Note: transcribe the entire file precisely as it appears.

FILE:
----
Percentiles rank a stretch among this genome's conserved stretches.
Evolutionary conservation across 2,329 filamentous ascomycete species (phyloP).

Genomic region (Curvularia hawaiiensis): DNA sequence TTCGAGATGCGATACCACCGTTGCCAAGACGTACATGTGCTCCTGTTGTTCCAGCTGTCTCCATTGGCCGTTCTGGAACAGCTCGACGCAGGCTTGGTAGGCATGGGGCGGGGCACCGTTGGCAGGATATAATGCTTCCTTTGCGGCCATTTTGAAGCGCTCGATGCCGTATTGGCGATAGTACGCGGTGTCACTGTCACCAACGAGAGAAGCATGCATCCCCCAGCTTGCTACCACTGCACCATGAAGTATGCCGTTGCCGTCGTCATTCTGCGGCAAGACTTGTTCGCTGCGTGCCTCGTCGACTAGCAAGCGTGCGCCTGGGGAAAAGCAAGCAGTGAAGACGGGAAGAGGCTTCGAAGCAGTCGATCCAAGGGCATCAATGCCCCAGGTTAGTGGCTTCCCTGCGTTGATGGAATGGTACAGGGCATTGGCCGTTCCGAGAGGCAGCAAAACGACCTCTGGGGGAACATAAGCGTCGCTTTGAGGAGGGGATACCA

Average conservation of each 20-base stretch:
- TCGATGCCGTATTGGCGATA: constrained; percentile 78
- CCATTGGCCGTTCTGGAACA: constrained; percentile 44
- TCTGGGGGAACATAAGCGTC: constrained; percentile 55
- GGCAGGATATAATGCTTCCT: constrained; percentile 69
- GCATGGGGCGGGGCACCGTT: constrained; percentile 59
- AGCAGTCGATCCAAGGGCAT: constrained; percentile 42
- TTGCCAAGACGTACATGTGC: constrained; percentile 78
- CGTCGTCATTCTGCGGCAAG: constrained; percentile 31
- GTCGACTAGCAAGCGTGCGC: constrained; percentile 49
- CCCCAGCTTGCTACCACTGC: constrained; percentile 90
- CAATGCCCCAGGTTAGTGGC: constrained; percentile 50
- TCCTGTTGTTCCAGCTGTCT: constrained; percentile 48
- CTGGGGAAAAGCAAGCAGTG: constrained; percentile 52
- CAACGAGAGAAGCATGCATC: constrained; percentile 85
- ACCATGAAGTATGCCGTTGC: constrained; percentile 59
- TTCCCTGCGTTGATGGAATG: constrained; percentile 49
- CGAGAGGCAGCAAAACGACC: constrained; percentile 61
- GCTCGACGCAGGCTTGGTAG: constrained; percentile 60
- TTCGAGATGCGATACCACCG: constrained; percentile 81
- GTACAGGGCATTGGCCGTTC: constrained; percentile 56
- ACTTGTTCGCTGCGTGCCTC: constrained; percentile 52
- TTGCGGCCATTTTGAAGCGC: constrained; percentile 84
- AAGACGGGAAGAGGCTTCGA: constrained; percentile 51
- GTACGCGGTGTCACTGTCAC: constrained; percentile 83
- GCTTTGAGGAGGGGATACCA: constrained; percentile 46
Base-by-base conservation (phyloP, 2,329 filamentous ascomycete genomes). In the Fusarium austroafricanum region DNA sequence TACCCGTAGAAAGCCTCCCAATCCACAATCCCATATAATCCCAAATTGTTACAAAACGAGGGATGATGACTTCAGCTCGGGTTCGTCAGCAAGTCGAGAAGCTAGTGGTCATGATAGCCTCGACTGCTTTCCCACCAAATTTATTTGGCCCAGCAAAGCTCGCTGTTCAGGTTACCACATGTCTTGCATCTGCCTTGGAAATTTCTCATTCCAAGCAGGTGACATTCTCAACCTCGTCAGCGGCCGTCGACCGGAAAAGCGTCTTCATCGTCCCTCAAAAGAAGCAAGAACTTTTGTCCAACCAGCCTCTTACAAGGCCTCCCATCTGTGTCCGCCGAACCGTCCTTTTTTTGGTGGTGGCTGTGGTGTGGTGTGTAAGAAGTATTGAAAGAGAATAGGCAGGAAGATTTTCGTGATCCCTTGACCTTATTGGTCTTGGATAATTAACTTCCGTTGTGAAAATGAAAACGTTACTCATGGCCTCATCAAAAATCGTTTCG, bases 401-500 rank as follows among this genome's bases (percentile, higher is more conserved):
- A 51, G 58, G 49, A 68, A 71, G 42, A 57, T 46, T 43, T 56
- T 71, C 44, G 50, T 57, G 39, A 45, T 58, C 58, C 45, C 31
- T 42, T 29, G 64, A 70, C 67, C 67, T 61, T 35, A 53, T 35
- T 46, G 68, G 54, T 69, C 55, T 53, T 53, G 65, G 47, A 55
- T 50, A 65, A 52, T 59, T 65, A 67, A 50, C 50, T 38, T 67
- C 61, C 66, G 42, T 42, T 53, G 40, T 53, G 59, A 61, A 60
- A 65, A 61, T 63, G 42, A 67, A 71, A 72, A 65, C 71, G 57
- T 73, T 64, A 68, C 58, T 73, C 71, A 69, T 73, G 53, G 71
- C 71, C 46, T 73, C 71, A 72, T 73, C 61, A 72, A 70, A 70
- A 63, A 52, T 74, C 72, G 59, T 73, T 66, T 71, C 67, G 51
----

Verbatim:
Percentiles rank a stretch among this genome's conserved stretches.
Evolutionary conservation across 2,329 filamentous ascomycete species (phyloP).

Genomic region (Curvularia hawaiiensis): DNA sequence TTCGAGATGCGATACCACCGTTGCCAAGACGTACATGTGCTCCTGTTGTTCCAGCTGTCTCCATTGGCCGTTCTGGAACAGCTCGACGCAGGCTTGGTAGGCATGGGGCGGGGCACCGTTGGCAGGATATAATGCTTCCTTTGCGGCCATTTTGAAGCGCTCGATGCCGTATTGGCGATAGTACGCGGTGTCACTGTCACCAACGAGAGAAGCATGCATCCCCCAGCTTGCTACCACTGCACCATGAAGTATGCCGTTGCCGTCGTCATTCTGCGGCAAGACTTGTTCGCTGCGTGCCTCGTCGACTAGCAAGCGTGCGCCTGGGGAAAAGCAAGCAGTGAAGACGGGAAGAGGCTTCGAAGCAGTCGATCCAAGGGCATCAATGCCCCAGGTTAGTGGCTTCCCTGCGTTGATGGAATGGTACAGGGCATTGGCCGTTCCGAGAGGCAGCAAAACGACCTCTGGGGGAACATAAGCGTCGCTTTGAGGAGGGGATACCA

Average conservation of each 20-base stretch:
- TCGATGCCGTATTGGCGATA: constrained; percentile 78
- CCATTGGCCGTTCTGGAACA: constrained; percentile 44
- TCTGGGGGAACATAAGCGTC: constrained; percentile 55
- GGCAGGATATAATGCTTCCT: constrained; percentile 69
- GCATGGGGCGGGGCACCGTT: constrained; percentile 59
- AGCAGTCGATCCAAGGGCAT: constrained; percentile 42
- TTGCCAAGACGTACATGTGC: constrained; percentile 78
- CGTCGTCATTCTGCGGCAAG: constrained; percentile 31
- GTCGACTAGCAAGCGTGCGC: constrained; percentile 49
- CCCCAGCTTGCTACCACTGC: constrained; percentile 90
- CAATGCCCCAGGTTAGTGGC: constrained; percentile 50
- TCCTGTTGTTCCAGCTGTCT: constrained; percentile 48
- CTGGGGAAAAGCAAGCAGTG: constrained; percentile 52
- CAACGAGAGAAGCATGCATC: constrained; percentile 85
- ACCATGAAGTATGCCGTTGC: constrained; percentile 59
- TTCCCTGCGTTGATGGAATG: constrained; percentile 49
- CGAGAGGCAGCAAAACGACC: constrained; percentile 61
- GCTCGACGCAGGCTTGGTAG: constrained; percentile 60
- TTCGAGATGCGATACCACCG: constrained; percentile 81
- GTACAGGGCATTGGCCGTTC: constrained; percentile 56
- ACTTGTTCGCTGCGTGCCTC: constrained; percentile 52
- TTGCGGCCATTTTGAAGCGC: constrained; percentile 84
- AAGACGGGAAGAGGCTTCGA: constrained; percentile 51
- GTACGCGGTGTCACTGTCAC: constrained; percentile 83
- GCTTTGAGGAGGGGATACCA: constrained; percentile 46
Base-by-base conservation (phyloP, 2,329 filamentous ascomycete genomes). In the Fusarium austroafricanum region DNA sequence TACCCGTAGAAAGCCTCCCAATCCACAATCCCATATAATCCCAAATTGTTACAAAACGAGGGATGATGACTTCAGCTCGGGTTCGTCAGCAAGTCGAGAAGCTAGTGGTCATGATAGCCTCGACTGCTTTCCCACCAAATTTATTTGGCCCAGCAAAGCTCGCTGTTCAGGTTACCACATGTCTTGCATCTGCCTTGGAAATTTCTCATTCCAAGCAGGTGACATTCTCAACCTCGTCAGCGGCCGTCGACCGGAAAAGCGTCTTCATCGTCCCTCAAAAGAAGCAAGAACTTTTGTCCAACCAGCCTCTTACAAGGCCTCCCATCTGTGTCCGCCGAACCGTCCTTTTTTTGGTGGTGGCTGTGGTGTGGTGTGTAAGAAGTATTGAAAGAGAATAGGCAGGAAGATTTTCGTGATCCCTTGACCTTATTGGTCTTGGATAATTAACTTCCGTTGTGAAAATGAAAACGTTACTCATGGCCTCATCAAAAATCGTTTCG, bases 401-500 rank as follows among this genome's bases (percentile, higher is more conserved):
- A 51, G 58, G 49, A 68, A 71, G 42, A 57, T 46, T 43, T 56
- T 71, C 44, G 50, T 57, G 39, A 45, T 58, C 58, C 45, C 31
- T 42, T 29, G 64, A 70, C 67, C 67, T 61, T 35, A 53, T 35
- T 46, G 68, G 54, T 69, C 55, T 53, T 53, G 65, G 47, A 55
- T 50, A 65, A 52, T 59, T 65, A 67, A 50, C 50, T 38, T 67
- C 61, C 66, G 42, T 42, T 53, G 40, T 53, G 59, A 61, A 60
- A 65, A 61, T 63, G 42, A 67, A 71, A 72, A 65, C 71, G 57
- T 73, T 64, A 68, C 58, T 73, C 71, A 69, T 73, G 53, G 71
- C 71, C 46, T 73, C 71, A 72, T 73, C 61, A 72, A 70, A 70
- A 63, A 52, T 74, C 72, G 59, T 73, T 66, T 71, C 67, G 51